She was able to gently guide Ava’s wandering mind back to focus speaking the ancient language known as “mom.”

Both of these changes significantly improved Ava’s lesson experience.

She grew with me. We grew together.

I eventually increased Ava’s lesson time to 30-minutes and her mother began sitting in the waiting area.

Ava was not a bad student. She was four-years-old!

And I just need a different approach.


How about you? Do you need a different approach?

Well, there’s no better time to implement change.

Make the necessary pivots now. And may 2017 be your best teaching year to date!

Happy New Year!!


Have a question? Need guidance?

Leave a comment below. I’d love to hear from you!

3 Creative Ways to Increase Classroom Engagement

There she goes again (eye-roll).

Taking her eyes off of the music and allowing them to wander all around the room!

Sigh…

She’s such a good student when she focusses.

It’s a common scenario. Little minds wander. It’s hard to sit still. It’s difficult to focus.

But there are ways to increase engagement.

Here are three suggestions on how you can increase engagement in your classroom.

I’ve used these in larger settings, such as youth chorus, and group music classes. But they’re easily adapted to the private lesson room.

1.) Movement and Play

This one’s important. Young kids need to move! Some more than others. Believe it or not, this is a scientific fact.

In her brilliant article, Why Young Kids Learn Through Movement, Lara N. Dotson-Renta says,

Children acquire knowledge by acting and then reflecting on their experiences, but such opportunities are increasingly rare in school.

She goes on to say that kids learn through movement and play. Imagination is key!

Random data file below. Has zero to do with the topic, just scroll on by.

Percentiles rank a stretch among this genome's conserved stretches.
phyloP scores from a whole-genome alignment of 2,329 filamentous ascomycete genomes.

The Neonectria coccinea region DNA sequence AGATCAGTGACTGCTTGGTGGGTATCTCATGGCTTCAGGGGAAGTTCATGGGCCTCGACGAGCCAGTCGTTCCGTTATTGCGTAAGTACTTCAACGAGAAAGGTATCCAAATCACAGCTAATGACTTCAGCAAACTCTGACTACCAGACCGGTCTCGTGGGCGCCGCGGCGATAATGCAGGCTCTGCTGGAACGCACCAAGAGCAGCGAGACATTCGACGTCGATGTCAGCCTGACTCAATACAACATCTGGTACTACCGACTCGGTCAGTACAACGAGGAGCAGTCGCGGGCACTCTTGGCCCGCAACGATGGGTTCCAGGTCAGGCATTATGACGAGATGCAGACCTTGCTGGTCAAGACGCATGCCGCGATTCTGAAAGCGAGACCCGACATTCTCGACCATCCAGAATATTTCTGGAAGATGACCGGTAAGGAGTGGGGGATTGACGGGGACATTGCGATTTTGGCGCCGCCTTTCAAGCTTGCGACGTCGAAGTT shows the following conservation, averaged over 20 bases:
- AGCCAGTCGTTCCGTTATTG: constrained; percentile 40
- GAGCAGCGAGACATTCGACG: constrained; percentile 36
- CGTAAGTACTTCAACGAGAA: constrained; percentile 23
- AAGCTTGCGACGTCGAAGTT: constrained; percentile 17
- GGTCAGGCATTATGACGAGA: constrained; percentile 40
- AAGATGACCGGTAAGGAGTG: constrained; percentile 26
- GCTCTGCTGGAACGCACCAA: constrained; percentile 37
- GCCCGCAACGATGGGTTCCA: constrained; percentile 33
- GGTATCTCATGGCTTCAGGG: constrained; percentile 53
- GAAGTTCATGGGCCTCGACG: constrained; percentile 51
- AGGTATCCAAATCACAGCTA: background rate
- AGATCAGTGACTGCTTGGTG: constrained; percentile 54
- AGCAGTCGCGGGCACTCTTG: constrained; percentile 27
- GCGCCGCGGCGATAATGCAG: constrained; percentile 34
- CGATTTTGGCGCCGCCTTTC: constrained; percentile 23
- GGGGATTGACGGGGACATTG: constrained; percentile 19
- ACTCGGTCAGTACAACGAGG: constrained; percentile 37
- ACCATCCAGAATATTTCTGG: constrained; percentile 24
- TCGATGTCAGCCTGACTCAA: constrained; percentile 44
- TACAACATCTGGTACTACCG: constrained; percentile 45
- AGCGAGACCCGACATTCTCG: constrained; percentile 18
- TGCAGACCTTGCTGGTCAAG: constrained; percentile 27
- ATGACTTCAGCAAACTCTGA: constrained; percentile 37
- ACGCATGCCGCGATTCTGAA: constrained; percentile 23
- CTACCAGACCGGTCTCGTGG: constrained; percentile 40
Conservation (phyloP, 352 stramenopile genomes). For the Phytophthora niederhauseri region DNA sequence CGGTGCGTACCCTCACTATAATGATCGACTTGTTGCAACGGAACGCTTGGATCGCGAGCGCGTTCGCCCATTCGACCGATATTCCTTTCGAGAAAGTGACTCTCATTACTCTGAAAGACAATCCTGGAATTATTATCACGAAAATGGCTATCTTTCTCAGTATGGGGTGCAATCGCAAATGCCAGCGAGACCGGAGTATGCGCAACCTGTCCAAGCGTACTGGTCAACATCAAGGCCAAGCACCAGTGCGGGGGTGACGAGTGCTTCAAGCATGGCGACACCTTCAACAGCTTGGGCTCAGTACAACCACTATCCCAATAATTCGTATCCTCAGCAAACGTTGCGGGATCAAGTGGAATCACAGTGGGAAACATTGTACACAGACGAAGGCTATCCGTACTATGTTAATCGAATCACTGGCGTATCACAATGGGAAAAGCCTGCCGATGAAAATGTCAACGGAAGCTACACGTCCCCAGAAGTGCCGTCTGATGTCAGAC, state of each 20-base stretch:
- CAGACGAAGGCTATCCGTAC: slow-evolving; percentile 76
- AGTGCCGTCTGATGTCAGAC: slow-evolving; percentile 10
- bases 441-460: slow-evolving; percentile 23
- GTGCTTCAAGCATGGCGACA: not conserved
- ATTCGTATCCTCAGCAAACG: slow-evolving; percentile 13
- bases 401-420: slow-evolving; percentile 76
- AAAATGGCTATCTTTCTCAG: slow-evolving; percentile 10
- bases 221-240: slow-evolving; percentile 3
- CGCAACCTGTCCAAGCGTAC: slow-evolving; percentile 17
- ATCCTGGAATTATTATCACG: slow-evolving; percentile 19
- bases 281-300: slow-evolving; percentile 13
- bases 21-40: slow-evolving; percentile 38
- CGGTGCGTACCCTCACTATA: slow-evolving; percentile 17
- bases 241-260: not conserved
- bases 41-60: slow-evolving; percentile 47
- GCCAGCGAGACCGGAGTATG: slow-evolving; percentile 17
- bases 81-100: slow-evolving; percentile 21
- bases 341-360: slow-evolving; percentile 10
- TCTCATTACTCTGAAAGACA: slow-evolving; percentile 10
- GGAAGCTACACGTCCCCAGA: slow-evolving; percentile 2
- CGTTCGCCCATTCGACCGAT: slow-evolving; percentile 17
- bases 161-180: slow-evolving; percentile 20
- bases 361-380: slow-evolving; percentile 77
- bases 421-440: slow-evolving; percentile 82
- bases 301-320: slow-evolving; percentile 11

Yet such learning is increasingly rare in early-childhood classrooms in the U.S, where many young children spend their days sitting at tables and completing worksheets. Kindergarten and preschool in the U.S. have become more and more academic, rigorously structuring kids’ time, emphasizing assessment, drawing a firm line between “work” and “play”—and restricting kids’ physical movement.

But how do we teachers encourage movement and play? Especially with our limited teaching time??

It’s a simple as reinforcing things via short games and activities.

For example, my class loves Rhythm Popcorn.

I simply line two rows of chairs facing one another, clap a simple rhythm, and then point to a student to repeat the rhythm. The student then points to one another student and he or she claps the rhythm. So on and so forth.

It’s a simple game, but it certainly increases classroom engagement. The students have fun and learn all about steady and precise rhythm.

2.) Transition

It’s easy to overlook this one.

Imagine you’re six-years-old again and asked to sit quietly on the piano bench for 20-30-minutes.

What would you feel? What would you think?

In their article What is a Normal Attention Span, Day2DayParenting says,